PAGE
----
Two weeks ago I traveled to South America. The first destination was Quito, Ecuador. A cool climate greeted me, everyone was wearing thick sweaters. As for me, 15 degrees Celsius in a t-shirt is enough; perhaps I’ve lived in Canada too long.
Upon leaving the terminal I took a taxi to my hotel in the historic city center located 45 minutes from the airport. Kleber the driver was very friendly. We exchanged names, he asked my nationality and surprised by this, since not many Salvadorans travel to Ecuador, he tossed another question: And how is the political situation in your country?
The political situation in El Salvador, as well as most Latin American countries, is very difficult to summarize. However, the complexity of the state of affairs has common grounds that allow us to quickly establish similarities with which we Latinos identify, forming a bond of instant empathy.
A great example of these common axes, the most complex perhaps, and of which its effect extends over all governmental structures is corruption. And it is enough to mention the word ─corruption─ so that any Latin American can immediately identify with the havoc that we have all directly been affected by.
It is frustrating to acknowledge that what keeps our countries in constant oppression of incompetent and opportunist politicians is corruption.
Corruption moves from the highest political, social and economic lines to the lowest, participating in every government institution and forming part of the daily life for millions of Latinos. Corrupt politicians have most of Latin America on the tightrope; it is always a good time to remind those representatives that democracy and its institutions are fragile and precious.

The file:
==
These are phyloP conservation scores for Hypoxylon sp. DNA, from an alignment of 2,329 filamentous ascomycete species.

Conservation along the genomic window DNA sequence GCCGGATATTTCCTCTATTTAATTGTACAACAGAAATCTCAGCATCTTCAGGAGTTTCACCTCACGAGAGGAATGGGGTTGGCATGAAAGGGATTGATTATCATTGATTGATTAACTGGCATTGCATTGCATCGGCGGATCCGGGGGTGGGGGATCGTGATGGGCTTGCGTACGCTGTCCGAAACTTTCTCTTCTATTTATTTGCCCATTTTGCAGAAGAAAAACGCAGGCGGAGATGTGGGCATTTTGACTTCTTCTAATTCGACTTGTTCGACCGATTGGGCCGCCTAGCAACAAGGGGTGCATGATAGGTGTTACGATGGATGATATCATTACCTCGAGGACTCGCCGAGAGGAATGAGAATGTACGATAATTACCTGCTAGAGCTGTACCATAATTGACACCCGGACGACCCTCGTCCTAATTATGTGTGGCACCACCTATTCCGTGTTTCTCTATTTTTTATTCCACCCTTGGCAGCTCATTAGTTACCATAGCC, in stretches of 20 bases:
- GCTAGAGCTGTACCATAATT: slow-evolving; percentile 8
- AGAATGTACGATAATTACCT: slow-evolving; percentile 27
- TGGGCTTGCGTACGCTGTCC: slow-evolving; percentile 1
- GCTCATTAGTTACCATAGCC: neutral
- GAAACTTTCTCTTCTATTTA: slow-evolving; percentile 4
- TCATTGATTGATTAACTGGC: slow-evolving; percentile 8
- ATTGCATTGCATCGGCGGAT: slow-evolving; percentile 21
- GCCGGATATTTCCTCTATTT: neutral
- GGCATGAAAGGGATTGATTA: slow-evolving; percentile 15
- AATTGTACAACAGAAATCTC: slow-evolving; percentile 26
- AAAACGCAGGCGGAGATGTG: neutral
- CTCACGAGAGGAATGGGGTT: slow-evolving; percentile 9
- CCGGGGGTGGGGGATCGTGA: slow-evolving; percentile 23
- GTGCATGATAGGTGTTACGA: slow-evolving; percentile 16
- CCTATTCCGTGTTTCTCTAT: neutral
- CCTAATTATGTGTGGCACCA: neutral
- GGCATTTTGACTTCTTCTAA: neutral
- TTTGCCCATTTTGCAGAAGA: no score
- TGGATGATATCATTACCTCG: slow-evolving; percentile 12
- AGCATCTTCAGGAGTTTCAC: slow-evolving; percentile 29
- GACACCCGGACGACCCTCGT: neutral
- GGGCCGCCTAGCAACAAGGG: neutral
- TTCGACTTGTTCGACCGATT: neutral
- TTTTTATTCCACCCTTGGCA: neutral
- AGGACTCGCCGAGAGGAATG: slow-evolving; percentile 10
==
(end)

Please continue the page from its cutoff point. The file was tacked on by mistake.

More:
Therefore, when I mentioned to Kleber examples of the severe corruption that nests in El Salvador, he did not take long to launch parallel stories that outlined cases of corruption in Ecuador. And those parallel stories can easily be said and sadly found from Mexico to Argentina.
After Quito I traveled to Cuenca and Guayaquil and on to Colombia, where I visited Bogotá, Tunja, Medellín, Cartagena, Santa Marta, and other coastal towns. Kleber’s story was repeated in every taxi I took, and in every conversation with a local who talked politics.
It is frustrating to acknowledge that what keeps our countries in constant oppression of incompetent and opportunist politicians is corruption. We all know it, but are we willing to change course? Why do we continue to elect governments and leaders of the same political parties in which corruption has been imminent? Are we so easy to convince that the next time will be different? Do we have such a bad memory? Why do not we fill ourselves with anger and say: ENOUGH? Where are the new civil and political generations? Where are the young people, with fresh ideas, totally detached from the partisan monopolies? Do we feel hopeless that we cannot make real changes? Or, is there change happening that we need to watch?
Guatemala has successfully managed to proclaim itself a Country against corruption. In April 2015, the #JusticiaYA social movement was formed, and through media campaigns, peaceful, and highly organized marches, that put pressure on public officials, lead to the resignation of the president Otto Perez Molina and members of his cabinet. Movements like #JusticiaYA generate confidence; the young society is becoming political active in Latin America and politicians are afraid of it. Similar movements have spread through Latina America without the same results. We can only hope that they grow stronger to combat the tyranny exerted by state corruption.